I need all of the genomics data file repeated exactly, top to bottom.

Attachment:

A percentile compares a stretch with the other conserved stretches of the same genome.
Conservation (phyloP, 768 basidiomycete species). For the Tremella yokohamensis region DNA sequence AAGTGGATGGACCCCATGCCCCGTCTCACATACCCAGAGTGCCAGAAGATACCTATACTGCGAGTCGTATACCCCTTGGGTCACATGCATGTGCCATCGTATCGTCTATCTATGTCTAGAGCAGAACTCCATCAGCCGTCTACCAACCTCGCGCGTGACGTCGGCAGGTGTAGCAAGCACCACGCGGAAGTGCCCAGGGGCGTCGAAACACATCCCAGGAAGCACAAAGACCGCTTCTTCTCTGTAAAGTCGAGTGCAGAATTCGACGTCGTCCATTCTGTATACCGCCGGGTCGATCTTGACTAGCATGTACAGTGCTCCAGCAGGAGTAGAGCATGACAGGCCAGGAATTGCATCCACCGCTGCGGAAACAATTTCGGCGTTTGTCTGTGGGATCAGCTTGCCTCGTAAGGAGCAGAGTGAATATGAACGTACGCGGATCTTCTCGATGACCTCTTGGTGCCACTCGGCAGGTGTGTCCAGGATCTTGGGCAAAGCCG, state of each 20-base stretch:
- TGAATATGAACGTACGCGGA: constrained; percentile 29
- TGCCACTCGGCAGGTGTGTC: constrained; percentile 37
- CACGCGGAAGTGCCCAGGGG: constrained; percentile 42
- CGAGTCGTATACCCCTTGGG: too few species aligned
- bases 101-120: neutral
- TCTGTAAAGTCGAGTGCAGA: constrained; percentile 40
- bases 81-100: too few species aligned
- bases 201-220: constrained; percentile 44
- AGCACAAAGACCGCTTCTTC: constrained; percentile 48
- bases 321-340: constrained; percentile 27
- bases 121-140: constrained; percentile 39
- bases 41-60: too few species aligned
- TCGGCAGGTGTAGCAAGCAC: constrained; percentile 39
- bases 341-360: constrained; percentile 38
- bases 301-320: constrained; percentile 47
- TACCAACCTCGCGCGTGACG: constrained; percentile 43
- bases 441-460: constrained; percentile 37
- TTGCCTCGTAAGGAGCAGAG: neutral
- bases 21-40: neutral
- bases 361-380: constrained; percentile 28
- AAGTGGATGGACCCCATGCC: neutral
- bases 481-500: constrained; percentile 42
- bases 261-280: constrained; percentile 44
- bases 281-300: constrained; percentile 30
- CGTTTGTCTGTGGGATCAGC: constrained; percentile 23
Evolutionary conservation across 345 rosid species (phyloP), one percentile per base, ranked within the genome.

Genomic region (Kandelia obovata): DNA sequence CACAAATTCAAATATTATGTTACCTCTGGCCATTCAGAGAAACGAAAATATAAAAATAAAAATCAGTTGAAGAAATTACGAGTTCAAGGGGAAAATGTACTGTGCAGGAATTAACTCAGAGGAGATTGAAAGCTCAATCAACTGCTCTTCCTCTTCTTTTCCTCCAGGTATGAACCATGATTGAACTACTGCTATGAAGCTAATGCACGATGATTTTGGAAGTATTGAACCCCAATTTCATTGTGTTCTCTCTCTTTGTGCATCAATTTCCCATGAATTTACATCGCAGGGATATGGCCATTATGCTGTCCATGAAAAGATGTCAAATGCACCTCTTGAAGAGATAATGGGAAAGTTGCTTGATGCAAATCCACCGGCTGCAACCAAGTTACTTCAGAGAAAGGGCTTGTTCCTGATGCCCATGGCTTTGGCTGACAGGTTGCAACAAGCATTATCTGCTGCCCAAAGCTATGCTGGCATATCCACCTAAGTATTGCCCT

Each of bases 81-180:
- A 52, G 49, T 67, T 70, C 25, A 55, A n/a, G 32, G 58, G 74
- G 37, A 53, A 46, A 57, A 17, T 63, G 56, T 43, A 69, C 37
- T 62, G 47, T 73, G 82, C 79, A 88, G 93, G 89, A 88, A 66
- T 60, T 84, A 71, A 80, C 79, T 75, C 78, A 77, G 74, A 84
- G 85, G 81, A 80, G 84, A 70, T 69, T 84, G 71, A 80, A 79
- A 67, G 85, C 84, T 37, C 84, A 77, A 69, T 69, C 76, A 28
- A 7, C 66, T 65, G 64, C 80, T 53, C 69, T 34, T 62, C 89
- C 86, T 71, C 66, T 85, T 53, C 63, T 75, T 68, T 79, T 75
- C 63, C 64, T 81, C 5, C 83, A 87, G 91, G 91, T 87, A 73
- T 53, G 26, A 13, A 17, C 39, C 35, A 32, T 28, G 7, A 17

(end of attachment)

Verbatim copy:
A percentile compares a stretch with the other conserved stretches of the same genome.
Conservation (phyloP, 768 basidiomycete species). For the Tremella yokohamensis region DNA sequence AAGTGGATGGACCCCATGCCCCGTCTCACATACCCAGAGTGCCAGAAGATACCTATACTGCGAGTCGTATACCCCTTGGGTCACATGCATGTGCCATCGTATCGTCTATCTATGTCTAGAGCAGAACTCCATCAGCCGTCTACCAACCTCGCGCGTGACGTCGGCAGGTGTAGCAAGCACCACGCGGAAGTGCCCAGGGGCGTCGAAACACATCCCAGGAAGCACAAAGACCGCTTCTTCTCTGTAAAGTCGAGTGCAGAATTCGACGTCGTCCATTCTGTATACCGCCGGGTCGATCTTGACTAGCATGTACAGTGCTCCAGCAGGAGTAGAGCATGACAGGCCAGGAATTGCATCCACCGCTGCGGAAACAATTTCGGCGTTTGTCTGTGGGATCAGCTTGCCTCGTAAGGAGCAGAGTGAATATGAACGTACGCGGATCTTCTCGATGACCTCTTGGTGCCACTCGGCAGGTGTGTCCAGGATCTTGGGCAAAGCCG, state of each 20-base stretch:
- TGAATATGAACGTACGCGGA: constrained; percentile 29
- TGCCACTCGGCAGGTGTGTC: constrained; percentile 37
- CACGCGGAAGTGCCCAGGGG: constrained; percentile 42
- CGAGTCGTATACCCCTTGGG: too few species aligned
- bases 101-120: neutral
- TCTGTAAAGTCGAGTGCAGA: constrained; percentile 40
- bases 81-100: too few species aligned
- bases 201-220: constrained; percentile 44
- AGCACAAAGACCGCTTCTTC: constrained; percentile 48
- bases 321-340: constrained; percentile 27
- bases 121-140: constrained; percentile 39
- bases 41-60: too few species aligned
- TCGGCAGGTGTAGCAAGCAC: constrained; percentile 39
- bases 341-360: constrained; percentile 38
- bases 301-320: constrained; percentile 47
- TACCAACCTCGCGCGTGACG: constrained; percentile 43
- bases 441-460: constrained; percentile 37
- TTGCCTCGTAAGGAGCAGAG: neutral
- bases 21-40: neutral
- bases 361-380: constrained; percentile 28
- AAGTGGATGGACCCCATGCC: neutral
- bases 481-500: constrained; percentile 42
- bases 261-280: constrained; percentile 44
- bases 281-300: constrained; percentile 30
- CGTTTGTCTGTGGGATCAGC: constrained; percentile 23
Evolutionary conservation across 345 rosid species (phyloP), one percentile per base, ranked within the genome.

Genomic region (Kandelia obovata): DNA sequence CACAAATTCAAATATTATGTTACCTCTGGCCATTCAGAGAAACGAAAATATAAAAATAAAAATCAGTTGAAGAAATTACGAGTTCAAGGGGAAAATGTACTGTGCAGGAATTAACTCAGAGGAGATTGAAAGCTCAATCAACTGCTCTTCCTCTTCTTTTCCTCCAGGTATGAACCATGATTGAACTACTGCTATGAAGCTAATGCACGATGATTTTGGAAGTATTGAACCCCAATTTCATTGTGTTCTCTCTCTTTGTGCATCAATTTCCCATGAATTTACATCGCAGGGATATGGCCATTATGCTGTCCATGAAAAGATGTCAAATGCACCTCTTGAAGAGATAATGGGAAAGTTGCTTGATGCAAATCCACCGGCTGCAACCAAGTTACTTCAGAGAAAGGGCTTGTTCCTGATGCCCATGGCTTTGGCTGACAGGTTGCAACAAGCATTATCTGCTGCCCAAAGCTATGCTGGCATATCCACCTAAGTATTGCCCT

Each of bases 81-180:
- A 52, G 49, T 67, T 70, C 25, A 55, A n/a, G 32, G 58, G 74
- G 37, A 53, A 46, A 57, A 17, T 63, G 56, T 43, A 69, C 37
- T 62, G 47, T 73, G 82, C 79, A 88, G 93, G 89, A 88, A 66
- T 60, T 84, A 71, A 80, C 79, T 75, C 78, A 77, G 74, A 84
- G 85, G 81, A 80, G 84, A 70, T 69, T 84, G 71, A 80, A 79
- A 67, G 85, C 84, T 37, C 84, A 77, A 69, T 69, C 76, A 28
- A 7, C 66, T 65, G 64, C 80, T 53, C 69, T 34, T 62, C 89
- C 86, T 71, C 66, T 85, T 53, C 63, T 75, T 68, T 79, T 75
- C 63, C 64, T 81, C 5, C 83, A 87, G 91, G 91, T 87, A 73
- T 53, G 26, A 13, A 17, C 39, C 35, A 32, T 28, G 7, A 17